TALLAHASSEE, Fla. (WTXL) — As more than 2,000 troops work their way home from overseas, veterans we've spoken with say it's critical for their comrades to reach out for help from the VA when needed, especially when it comes to mental health.
Retired Captain Chester Davis served in both Vietnam and Afghanistan and now lives in Quincy. He says the move to withdraw troops from Afghanistan is a process that's happening too quickly.
"It reminds me of when we come out of Southeast Asia, Vietnam, how we left the peoples there," said retired veteran Captain Chester Davis.
For those readjusting to life in the states, instead of bottling in emotions, he recommends turning to loved ones or even professionals.
"Be able to talk about things. Not only to family, but to friends, as well as [the] VA hospital," said Davis.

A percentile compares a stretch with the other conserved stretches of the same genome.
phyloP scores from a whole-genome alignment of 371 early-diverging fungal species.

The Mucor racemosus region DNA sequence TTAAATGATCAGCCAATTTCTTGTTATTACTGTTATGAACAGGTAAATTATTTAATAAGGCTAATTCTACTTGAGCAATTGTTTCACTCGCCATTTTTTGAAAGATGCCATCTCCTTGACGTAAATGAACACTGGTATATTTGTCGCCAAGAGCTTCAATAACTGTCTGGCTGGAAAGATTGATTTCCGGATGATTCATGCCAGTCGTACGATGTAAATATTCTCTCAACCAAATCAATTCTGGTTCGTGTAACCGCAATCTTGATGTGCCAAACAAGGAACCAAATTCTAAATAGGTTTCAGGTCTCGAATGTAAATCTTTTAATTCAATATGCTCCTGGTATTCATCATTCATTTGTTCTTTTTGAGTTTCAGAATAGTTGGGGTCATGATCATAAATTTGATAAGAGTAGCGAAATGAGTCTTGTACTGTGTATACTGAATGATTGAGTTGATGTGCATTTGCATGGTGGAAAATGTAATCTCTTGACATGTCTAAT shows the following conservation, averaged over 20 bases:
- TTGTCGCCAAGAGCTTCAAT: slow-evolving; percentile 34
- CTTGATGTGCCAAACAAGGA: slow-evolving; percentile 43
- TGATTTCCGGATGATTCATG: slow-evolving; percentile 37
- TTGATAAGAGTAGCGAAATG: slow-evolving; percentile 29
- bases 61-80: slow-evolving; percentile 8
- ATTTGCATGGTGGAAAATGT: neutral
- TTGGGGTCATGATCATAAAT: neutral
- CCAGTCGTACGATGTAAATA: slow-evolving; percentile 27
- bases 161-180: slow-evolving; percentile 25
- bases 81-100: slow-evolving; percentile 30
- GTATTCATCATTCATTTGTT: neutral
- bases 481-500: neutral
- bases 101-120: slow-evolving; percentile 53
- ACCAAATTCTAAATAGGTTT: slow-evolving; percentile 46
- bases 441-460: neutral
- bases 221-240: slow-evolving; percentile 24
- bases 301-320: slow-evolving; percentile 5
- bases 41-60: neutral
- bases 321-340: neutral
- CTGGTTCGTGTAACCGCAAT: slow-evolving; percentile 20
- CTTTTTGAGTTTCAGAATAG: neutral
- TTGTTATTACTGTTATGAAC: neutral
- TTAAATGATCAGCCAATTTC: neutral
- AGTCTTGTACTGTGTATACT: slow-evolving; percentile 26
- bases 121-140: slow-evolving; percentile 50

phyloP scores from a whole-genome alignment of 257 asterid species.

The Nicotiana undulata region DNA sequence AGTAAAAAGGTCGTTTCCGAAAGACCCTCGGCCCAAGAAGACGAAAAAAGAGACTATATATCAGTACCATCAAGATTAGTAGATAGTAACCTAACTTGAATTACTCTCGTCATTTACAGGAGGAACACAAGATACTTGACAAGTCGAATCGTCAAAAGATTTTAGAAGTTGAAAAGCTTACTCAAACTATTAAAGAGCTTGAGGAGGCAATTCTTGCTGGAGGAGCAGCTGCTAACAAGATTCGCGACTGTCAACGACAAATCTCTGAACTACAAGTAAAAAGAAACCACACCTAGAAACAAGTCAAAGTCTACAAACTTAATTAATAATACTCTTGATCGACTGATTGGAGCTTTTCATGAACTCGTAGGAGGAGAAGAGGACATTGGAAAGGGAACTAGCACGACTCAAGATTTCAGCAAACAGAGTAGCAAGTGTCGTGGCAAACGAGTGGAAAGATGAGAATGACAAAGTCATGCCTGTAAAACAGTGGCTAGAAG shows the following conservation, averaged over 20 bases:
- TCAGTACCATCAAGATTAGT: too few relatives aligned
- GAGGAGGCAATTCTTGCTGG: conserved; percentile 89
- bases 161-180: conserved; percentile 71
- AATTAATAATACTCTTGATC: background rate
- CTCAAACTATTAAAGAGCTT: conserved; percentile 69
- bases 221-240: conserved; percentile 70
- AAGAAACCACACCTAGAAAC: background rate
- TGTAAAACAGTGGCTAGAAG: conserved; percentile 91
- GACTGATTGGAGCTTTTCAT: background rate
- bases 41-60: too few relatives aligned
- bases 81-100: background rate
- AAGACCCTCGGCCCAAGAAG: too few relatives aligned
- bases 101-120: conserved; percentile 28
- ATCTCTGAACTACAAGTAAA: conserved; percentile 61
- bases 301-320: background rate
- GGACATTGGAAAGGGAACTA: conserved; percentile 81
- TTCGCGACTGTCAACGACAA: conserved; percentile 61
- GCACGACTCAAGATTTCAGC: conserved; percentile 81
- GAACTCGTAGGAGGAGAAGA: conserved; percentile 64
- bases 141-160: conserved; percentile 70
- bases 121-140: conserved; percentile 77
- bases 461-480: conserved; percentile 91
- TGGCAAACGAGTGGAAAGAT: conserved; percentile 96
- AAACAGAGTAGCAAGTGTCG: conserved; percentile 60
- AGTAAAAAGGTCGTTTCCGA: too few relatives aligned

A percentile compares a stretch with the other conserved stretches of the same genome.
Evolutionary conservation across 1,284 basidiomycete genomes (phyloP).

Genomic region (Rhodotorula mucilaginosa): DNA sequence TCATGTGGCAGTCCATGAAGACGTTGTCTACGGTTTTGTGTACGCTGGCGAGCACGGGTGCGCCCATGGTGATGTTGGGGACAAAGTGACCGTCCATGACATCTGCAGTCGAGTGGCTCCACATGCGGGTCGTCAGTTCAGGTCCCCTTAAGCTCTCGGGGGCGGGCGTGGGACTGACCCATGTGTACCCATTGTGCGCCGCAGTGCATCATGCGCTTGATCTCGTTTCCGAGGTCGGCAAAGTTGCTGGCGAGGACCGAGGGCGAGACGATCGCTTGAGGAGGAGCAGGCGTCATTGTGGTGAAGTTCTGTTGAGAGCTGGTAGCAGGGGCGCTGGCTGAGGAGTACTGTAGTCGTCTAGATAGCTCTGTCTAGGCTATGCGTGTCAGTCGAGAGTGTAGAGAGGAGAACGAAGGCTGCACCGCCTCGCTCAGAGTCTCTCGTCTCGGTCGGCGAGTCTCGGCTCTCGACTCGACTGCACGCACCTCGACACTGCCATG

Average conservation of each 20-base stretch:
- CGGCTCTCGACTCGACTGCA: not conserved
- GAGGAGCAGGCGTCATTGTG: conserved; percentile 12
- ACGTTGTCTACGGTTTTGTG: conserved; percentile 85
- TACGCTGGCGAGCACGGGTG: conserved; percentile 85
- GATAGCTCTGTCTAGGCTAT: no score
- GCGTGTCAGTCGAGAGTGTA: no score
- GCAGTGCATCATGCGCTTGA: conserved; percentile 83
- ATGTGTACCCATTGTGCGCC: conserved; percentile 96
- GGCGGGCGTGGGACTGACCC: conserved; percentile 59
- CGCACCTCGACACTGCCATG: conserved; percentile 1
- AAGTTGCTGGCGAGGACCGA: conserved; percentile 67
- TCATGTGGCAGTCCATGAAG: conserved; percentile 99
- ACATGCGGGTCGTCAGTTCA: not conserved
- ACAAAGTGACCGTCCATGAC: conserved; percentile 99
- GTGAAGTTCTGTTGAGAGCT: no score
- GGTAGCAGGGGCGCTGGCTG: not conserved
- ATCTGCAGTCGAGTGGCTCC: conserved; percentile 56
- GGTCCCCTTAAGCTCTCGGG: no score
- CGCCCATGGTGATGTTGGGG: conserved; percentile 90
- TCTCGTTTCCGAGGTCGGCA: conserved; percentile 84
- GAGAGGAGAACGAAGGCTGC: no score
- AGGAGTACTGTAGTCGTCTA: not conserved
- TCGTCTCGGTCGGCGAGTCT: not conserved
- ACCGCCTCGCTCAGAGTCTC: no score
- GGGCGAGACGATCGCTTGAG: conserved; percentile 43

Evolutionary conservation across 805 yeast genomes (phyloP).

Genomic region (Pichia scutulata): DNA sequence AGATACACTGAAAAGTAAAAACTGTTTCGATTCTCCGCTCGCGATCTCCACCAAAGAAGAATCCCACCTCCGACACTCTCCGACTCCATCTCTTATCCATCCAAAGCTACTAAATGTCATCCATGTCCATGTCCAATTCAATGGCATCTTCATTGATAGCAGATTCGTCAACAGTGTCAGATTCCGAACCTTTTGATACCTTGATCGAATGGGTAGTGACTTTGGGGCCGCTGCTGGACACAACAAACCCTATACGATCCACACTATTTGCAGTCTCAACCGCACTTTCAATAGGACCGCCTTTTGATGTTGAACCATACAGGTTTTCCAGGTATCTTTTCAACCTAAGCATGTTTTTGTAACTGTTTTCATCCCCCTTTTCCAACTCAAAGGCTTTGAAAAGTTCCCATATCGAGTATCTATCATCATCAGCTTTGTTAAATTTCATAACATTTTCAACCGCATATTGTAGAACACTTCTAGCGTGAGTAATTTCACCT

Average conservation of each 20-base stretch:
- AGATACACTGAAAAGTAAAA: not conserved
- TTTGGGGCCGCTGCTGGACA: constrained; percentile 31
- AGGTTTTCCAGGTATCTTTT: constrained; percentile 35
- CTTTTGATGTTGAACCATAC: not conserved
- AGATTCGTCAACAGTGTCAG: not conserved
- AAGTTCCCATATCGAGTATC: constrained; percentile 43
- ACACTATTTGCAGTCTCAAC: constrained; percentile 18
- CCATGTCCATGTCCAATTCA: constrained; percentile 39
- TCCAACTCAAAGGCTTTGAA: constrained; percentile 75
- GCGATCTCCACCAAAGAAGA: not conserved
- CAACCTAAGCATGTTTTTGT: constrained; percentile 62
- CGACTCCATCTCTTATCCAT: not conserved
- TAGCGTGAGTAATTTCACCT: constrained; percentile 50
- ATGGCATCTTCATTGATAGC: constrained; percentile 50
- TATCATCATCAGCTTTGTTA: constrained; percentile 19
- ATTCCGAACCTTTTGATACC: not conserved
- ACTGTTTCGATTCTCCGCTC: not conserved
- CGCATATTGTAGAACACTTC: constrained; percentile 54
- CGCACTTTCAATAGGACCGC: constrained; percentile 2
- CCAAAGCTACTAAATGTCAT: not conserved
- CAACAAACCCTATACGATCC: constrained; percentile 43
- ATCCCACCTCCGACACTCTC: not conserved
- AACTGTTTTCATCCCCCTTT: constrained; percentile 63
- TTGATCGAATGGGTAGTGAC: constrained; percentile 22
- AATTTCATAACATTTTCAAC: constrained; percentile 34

George Shorter works with the U. S. Department of Veterans Affairs as the associate chief of staff for mental health in north Florida and South Georgia.
"We'd like the veterans to know right now that their service has been appreciated," Shorter says.
He encourages vets returning from Afghanistan to reach out to their expertise if they feel like they may be experiencing post-traumatic stress.
"Many many years ago, VA piloted all of the current ... we're the developers of all the current psychotherapies for PTSD," said Shorter.
They also offer general mental health and substance use disorder services, all while working to keep veterans from experiencing long hospital stays.
"We endeavor to make sure that veterans are safe in the community and are supported," Shorter says.
Vets who may be interested in their services can call their 24-hour national support hotline at 1-800-273-8255, option 1, or text the crisis line at 838255.